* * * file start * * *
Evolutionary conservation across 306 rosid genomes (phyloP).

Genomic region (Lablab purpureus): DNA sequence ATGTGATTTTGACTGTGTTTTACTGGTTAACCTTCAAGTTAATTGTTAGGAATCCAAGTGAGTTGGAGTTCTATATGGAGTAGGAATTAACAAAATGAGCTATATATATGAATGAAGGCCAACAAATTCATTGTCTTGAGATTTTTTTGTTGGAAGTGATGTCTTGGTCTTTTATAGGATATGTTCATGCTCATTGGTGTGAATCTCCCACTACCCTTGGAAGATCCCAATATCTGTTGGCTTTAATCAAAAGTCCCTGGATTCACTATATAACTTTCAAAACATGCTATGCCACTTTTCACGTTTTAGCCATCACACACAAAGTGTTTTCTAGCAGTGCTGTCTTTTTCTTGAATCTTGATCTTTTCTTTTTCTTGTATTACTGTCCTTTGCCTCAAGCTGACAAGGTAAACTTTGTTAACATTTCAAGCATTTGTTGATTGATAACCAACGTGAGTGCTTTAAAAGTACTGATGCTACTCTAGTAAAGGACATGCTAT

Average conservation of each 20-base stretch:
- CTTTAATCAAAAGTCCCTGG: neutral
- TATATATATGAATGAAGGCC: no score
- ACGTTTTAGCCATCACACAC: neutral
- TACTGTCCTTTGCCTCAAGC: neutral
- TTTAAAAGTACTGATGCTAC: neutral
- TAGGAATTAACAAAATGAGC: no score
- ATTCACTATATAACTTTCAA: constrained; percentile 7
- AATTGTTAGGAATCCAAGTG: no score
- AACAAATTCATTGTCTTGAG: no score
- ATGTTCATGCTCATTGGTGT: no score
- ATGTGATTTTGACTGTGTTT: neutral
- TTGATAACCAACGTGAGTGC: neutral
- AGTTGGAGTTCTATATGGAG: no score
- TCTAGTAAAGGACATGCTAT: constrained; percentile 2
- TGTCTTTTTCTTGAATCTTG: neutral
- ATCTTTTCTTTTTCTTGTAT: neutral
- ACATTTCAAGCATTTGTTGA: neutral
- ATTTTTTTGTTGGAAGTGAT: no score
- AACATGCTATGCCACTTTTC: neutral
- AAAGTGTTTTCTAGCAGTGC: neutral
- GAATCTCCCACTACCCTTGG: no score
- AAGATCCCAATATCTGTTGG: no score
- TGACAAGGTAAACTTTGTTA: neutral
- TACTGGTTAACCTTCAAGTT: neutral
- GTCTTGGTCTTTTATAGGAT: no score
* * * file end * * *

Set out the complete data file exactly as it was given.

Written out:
Evolutionary conservation across 306 rosid genomes (phyloP).

Genomic region (Lablab purpureus): DNA sequence ATGTGATTTTGACTGTGTTTTACTGGTTAACCTTCAAGTTAATTGTTAGGAATCCAAGTGAGTTGGAGTTCTATATGGAGTAGGAATTAACAAAATGAGCTATATATATGAATGAAGGCCAACAAATTCATTGTCTTGAGATTTTTTTGTTGGAAGTGATGTCTTGGTCTTTTATAGGATATGTTCATGCTCATTGGTGTGAATCTCCCACTACCCTTGGAAGATCCCAATATCTGTTGGCTTTAATCAAAAGTCCCTGGATTCACTATATAACTTTCAAAACATGCTATGCCACTTTTCACGTTTTAGCCATCACACACAAAGTGTTTTCTAGCAGTGCTGTCTTTTTCTTGAATCTTGATCTTTTCTTTTTCTTGTATTACTGTCCTTTGCCTCAAGCTGACAAGGTAAACTTTGTTAACATTTCAAGCATTTGTTGATTGATAACCAACGTGAGTGCTTTAAAAGTACTGATGCTACTCTAGTAAAGGACATGCTAT

Average conservation of each 20-base stretch:
- CTTTAATCAAAAGTCCCTGG: neutral
- TATATATATGAATGAAGGCC: no score
- ACGTTTTAGCCATCACACAC: neutral
- TACTGTCCTTTGCCTCAAGC: neutral
- TTTAAAAGTACTGATGCTAC: neutral
- TAGGAATTAACAAAATGAGC: no score
- ATTCACTATATAACTTTCAA: constrained; percentile 7
- AATTGTTAGGAATCCAAGTG: no score
- AACAAATTCATTGTCTTGAG: no score
- ATGTTCATGCTCATTGGTGT: no score
- ATGTGATTTTGACTGTGTTT: neutral
- TTGATAACCAACGTGAGTGC: neutral
- AGTTGGAGTTCTATATGGAG: no score
- TCTAGTAAAGGACATGCTAT: constrained; percentile 2
- TGTCTTTTTCTTGAATCTTG: neutral
- ATCTTTTCTTTTTCTTGTAT: neutral
- ACATTTCAAGCATTTGTTGA: neutral
- ATTTTTTTGTTGGAAGTGAT: no score
- AACATGCTATGCCACTTTTC: neutral
- AAAGTGTTTTCTAGCAGTGC: neutral
- GAATCTCCCACTACCCTTGG: no score
- AAGATCCCAATATCTGTTGG: no score
- TGACAAGGTAAACTTTGTTA: neutral
- TACTGGTTAACCTTCAAGTT: neutral
- GTCTTGGTCTTTTATAGGAT: no score